As a field organizer on the ground for Obama, I was excited to pick up a book about the stories I missed (sometimes you're just more concerned with ev...moreAs a field organizer on the ground for Obama, I was excited to pick up a book about the stories I missed (sometimes you're just more concerned with everything right in front of you). I did not learn anything new from Wolffe's book, except a few anecdotes that I enjoyed. The "Barack X" chapter was particularly well handled and really contextualized Obama's thought and practice concerning race and African-American identity in the US. This book was a bit simplistic, a little too glowing, some of the language is chunky, and is a bit long-winded. The pace of each chapter is a bit tiresome: starts a moment, falls back into the past, discusses the issues, then brings you up to date. However, it was a good quick read and I enjoyed it as a way to look back at the campaign with a little distance. A kind of "best of" reel. (less)
It's nearly impossible to follow such a book as Lenin's Tomb but Remnick does a wonderful job at picking up where he left off. In Resurrection, Remnic...moreIt's nearly impossible to follow such a book as Lenin's Tomb but Remnick does a wonderful job at picking up where he left off. In Resurrection, Remnick focuses on how the democratic revolution contended with disillusion. Yeltsin is the perfect character in this world: democratic promise gives way to oligarchy, poor health, and flirtations with Russia's communist and czarist past.
This book definitely sets the stage for the Russia we know today. Interestingly enough, Putin does not appear on the scene...
You cannot conduct a war removed from the front lines. Both Mao and MacArthur were guilty of underestimating the enemy, distrusting their dissenting o...moreYou cannot conduct a war removed from the front lines. Both Mao and MacArthur were guilty of underestimating the enemy, distrusting their dissenting officers, and being so removed the actual, that trapped in their delusional towers, they doomed many men to die. Korea seems to be the perfect microcosm for how ideology has nothing to do with anything when you are on the front lines.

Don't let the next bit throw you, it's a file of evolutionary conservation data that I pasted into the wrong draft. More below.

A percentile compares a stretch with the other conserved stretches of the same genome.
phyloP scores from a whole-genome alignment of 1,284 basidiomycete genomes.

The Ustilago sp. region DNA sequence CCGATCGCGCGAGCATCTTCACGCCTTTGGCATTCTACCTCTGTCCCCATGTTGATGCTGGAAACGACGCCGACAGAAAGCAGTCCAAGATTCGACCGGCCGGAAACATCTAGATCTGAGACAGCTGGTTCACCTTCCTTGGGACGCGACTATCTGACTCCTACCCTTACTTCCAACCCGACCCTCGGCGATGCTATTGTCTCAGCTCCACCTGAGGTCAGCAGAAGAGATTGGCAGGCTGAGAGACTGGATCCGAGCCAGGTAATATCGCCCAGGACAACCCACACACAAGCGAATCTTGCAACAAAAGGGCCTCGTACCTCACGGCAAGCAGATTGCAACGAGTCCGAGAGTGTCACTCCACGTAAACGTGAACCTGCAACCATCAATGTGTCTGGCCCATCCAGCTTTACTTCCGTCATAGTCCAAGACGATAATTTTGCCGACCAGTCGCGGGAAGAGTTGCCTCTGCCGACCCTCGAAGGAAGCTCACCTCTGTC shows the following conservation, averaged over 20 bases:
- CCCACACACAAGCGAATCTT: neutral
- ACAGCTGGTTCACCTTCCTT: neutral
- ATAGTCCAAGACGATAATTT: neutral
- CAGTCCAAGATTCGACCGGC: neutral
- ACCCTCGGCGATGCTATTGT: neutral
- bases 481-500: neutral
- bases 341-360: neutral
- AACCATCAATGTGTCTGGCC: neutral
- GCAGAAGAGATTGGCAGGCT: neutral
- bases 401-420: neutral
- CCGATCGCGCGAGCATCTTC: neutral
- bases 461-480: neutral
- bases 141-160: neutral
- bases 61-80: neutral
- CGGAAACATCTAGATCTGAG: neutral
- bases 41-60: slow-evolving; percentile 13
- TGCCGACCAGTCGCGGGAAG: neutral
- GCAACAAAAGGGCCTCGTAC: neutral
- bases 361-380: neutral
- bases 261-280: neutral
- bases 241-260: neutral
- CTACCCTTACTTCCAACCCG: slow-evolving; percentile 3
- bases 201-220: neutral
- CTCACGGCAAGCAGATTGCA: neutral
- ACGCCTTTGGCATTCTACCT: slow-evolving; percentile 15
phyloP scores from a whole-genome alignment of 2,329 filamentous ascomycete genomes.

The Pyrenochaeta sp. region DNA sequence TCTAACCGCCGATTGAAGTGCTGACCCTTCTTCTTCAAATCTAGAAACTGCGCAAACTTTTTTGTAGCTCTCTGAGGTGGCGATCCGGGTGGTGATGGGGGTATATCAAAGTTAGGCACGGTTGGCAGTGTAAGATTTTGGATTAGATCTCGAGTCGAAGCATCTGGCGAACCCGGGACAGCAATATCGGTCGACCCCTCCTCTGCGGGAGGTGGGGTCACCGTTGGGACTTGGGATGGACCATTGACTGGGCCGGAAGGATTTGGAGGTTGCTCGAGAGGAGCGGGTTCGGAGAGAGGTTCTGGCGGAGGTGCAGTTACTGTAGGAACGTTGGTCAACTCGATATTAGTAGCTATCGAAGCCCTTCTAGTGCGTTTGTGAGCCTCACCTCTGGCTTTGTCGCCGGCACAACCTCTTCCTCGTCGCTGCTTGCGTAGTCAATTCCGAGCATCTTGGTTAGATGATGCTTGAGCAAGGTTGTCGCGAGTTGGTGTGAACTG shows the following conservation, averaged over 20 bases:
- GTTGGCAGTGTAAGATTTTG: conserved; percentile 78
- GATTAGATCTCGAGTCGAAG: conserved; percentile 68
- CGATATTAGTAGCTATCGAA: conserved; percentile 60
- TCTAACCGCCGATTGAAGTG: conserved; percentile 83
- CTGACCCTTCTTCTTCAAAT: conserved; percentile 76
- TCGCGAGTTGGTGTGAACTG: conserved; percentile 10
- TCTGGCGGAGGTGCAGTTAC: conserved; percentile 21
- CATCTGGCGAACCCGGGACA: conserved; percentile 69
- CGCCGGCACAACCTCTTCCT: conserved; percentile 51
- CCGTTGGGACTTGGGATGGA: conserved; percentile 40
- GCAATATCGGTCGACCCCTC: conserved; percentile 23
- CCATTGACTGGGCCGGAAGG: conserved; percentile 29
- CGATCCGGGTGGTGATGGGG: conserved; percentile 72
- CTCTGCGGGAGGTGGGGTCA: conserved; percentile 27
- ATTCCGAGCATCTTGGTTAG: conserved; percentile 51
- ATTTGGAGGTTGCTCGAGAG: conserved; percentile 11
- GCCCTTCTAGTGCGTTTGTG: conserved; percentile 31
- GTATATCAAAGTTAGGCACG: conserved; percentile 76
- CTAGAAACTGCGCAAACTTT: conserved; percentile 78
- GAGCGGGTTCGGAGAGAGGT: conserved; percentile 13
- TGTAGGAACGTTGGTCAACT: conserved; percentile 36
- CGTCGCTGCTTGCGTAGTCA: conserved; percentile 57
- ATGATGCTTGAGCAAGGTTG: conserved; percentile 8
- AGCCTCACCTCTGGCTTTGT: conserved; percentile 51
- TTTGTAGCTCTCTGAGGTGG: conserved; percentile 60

On this subject, Halberstam fleshes out America's greatest sin of being unable to see the nuances in political struggle, instead relegating everything to a monolithic world view. For example--men at this time fought against "Communism" and estimated their enemies as part of the whole, vassals of the Soviets. Indeed, America only saw the gigantic ideological struggle and through this lens, saw Korea as a fight against Communism, instead of a anti-colonial rebellion against meddling Western powers. We did it in Korea. We did it in Vietnam. And we are doing it in Iraq, Halberstam points out. The War on Terror is a falsity; rather, like when we battled Communism as a monolith, we fail to see that we are fighting in the middle of a nuanced nationalist struggle that is not easily managed. The story is not the Cold War--two powers vying for ideological dominance. Rather, struggle is localized, nationalized, and anti-ideological. America continues to make this mistake.
However, the main function of the Coldest Winter is to preserve the "forgotten war." Truman comes off as a hero. MacArthur as a monster. Halberstam also shows you the behind the scenes happenings in all of the major players. An amazing read. (less)